@Photo CUTLINE:Domenico Pelliccia, known by customers for his warmth and friendliness, will say goodbye to his loyal customers on December 31, when Chianti Italian Restaurant closes its doors after 24 years of serving up classic Italian dishes. - Staff Photo: Sue Ann Kuhn-Smith
CONYERS -- For 24 years, Syble and Rick Henderson have celebrated birthdays, anniversaries and just regular nights out at Chianti Italian Restaurant. The Hendersons have been loyal customers since the restaurant first opened its doors on Ga. Highway 20.
They love the ambiance and the friendly nature of owner Domenico Pelliccia and his staff.
"You feel like you're going to a family reunion when you go there. Domenico and his staff are just like cousins. You go in there and they hug you. You just don't get that kind of service anywhere else," Syble Henderson said.
So, given the emotional connection for Henderson, it's no surprise that she cried when she learned Chianti would be closing on New Year's Eve.
"I'll cry again when I'm over there the last day. I could not believe it," she said.
Pelliccia is grateful for loyal customers like the Hendersons, but, he said, "The economy is what it is."
Pelliccia said he simply can't afford to stay open. He discontinued lunch service several years ago because he wasn't turning any profit.
"I have a good clientele but it's shrinking with the times," he said, adding that he's sorry for his employees, many of whom have been with him for years.
The economy is mostly to blame, he said, but also noted that the city of Conyers doesn't offer enough entertainment and nightlife to keep folks local.
"If people want to spend money, they have to go out of town," he said.
Pelliccia said he had hoped to sell the restaurant, but could not.
Pelliccia came from Italy to America in 1979; Chianti is his fourth restaurant. He closed a restaurant in Atlanta in 1989 to be closer to family in Conyers.
Chianti is an oddity these days, as Pelliccia is committed to making desserts, bread, sauce and just about everything else from scratch. Most restaurants order the food already cooked, then just heat it up, he said.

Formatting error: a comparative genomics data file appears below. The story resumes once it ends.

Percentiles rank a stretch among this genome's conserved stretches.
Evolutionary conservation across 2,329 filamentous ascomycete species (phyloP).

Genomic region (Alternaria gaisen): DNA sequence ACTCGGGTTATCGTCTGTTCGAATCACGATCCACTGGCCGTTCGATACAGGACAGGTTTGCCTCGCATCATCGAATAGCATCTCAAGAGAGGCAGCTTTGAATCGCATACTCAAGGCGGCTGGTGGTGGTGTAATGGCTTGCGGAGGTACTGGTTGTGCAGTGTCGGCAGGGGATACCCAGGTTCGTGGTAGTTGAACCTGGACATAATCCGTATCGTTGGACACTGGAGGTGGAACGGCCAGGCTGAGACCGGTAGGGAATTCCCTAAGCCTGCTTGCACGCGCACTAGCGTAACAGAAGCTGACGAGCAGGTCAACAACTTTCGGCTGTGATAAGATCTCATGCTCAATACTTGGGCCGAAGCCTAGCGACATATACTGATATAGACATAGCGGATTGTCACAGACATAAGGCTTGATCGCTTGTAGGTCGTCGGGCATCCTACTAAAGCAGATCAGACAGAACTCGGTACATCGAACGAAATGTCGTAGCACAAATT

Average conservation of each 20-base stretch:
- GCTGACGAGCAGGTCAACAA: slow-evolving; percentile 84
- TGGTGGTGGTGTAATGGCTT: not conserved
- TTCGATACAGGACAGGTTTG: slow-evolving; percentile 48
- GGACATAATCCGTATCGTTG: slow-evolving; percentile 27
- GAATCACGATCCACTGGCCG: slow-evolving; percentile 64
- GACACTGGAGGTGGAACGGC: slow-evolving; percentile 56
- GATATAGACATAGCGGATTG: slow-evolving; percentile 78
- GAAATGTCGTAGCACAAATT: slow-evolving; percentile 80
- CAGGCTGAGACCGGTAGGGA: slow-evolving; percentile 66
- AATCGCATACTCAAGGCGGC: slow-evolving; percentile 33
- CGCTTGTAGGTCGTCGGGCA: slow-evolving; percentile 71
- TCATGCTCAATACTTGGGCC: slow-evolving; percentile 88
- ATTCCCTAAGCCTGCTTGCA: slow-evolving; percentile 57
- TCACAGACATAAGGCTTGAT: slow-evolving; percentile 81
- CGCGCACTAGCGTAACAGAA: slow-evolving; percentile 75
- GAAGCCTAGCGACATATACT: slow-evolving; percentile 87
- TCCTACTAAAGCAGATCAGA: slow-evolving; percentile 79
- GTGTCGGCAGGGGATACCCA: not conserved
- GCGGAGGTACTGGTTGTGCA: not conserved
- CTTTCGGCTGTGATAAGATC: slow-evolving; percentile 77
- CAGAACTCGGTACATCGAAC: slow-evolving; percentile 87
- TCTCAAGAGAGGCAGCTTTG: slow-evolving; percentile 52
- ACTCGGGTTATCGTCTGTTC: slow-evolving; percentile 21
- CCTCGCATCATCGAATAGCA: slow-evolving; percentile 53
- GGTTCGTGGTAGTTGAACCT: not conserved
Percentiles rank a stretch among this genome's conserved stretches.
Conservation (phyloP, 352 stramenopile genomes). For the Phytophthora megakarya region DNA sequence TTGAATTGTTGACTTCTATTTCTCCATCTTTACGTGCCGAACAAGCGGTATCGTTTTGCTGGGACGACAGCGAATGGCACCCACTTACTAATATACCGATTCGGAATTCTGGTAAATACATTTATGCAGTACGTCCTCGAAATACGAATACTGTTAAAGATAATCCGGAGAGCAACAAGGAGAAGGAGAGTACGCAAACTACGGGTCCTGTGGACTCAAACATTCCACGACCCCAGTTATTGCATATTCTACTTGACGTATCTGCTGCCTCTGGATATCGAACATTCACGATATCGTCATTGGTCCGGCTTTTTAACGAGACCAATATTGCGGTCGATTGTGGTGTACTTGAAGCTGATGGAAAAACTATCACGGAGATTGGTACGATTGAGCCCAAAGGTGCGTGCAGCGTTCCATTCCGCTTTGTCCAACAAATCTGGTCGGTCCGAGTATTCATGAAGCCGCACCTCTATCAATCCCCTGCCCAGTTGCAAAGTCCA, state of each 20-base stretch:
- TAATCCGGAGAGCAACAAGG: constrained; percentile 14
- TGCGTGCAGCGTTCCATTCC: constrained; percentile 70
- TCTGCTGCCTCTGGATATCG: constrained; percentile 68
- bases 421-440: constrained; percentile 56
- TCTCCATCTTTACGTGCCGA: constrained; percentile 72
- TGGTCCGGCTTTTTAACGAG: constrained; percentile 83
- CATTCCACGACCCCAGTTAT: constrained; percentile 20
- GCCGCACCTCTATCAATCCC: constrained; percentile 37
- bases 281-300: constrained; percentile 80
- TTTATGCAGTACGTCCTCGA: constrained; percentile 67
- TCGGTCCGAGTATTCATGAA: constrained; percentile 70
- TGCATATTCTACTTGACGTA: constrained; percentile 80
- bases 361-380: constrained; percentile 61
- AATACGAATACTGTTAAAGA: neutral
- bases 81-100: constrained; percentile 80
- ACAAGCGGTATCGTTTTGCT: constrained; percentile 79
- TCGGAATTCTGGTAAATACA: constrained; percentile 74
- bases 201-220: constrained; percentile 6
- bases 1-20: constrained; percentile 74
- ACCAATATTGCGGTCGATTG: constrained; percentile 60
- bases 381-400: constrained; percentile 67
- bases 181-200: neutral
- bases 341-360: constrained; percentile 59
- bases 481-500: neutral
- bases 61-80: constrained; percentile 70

"I don't know why people go out to eat when you can buy that at Kroger," he said. Pelliccia won't think of doing it any other way than homemade, despite all the effort and extra cost.
Pelliccia said it's difficult to compete with large chain restaurants, which can buy by the truckload and get a discount on food. Another costly factor in keeping a restaurant going is food prices, he said, noting that they have doubled over the years, with veal rising from $2.95 a pound to $16.95 a pound, and the fish he purchases increasing by nearly $10 a pound.
Folks are increasingly turning away from small, quality-oriented restaurants for cheaper fare, and much of that has to do with affordability, Pelliccia said. But, he also said that while $10 for homemade lasagna is considered expensive, people are willing to pay the same or more for fast and easy food that doesn't require much effort to prepare. And gone are the days when a man courted a woman by taking her to a nice restaurant and ordering a bottle of wine, he said.
"This kind of restaurant, I believe, is finished," he said.
Syble Henderson said that another issue may be that due to so many newcomers in town, many don't know about Chianti.
"I'll see somebody and I'll say, 'You've been to Chianti?' They'll say, 'Where is that?'" she said. "I will miss them so much because they've been so sweet and kind over the years. It's our favorite place to eat."
Pelliccia said his most fond memories are of his children working with him when they were younger. "It was family-oriented and fun to work," he said.
At 61, Pelliccia said he's too old to open a restaurant somewhere else, noting that it takes four or five years to establish a name and clientele. Instead he plans to do a bit of farming and enjoy his retirement, even though it came several years earlier than he planned.
"I thank all my customers from the bottom of my heart. I thank everybody for giving my family the opportunity to raise my kids. ... I really appreciate it and I wish you the best of luck."
Pelliccia said he will stay in Conyers because his family is here and invited his customers to keep in touch with him by emailing firstname.lastname@example.org.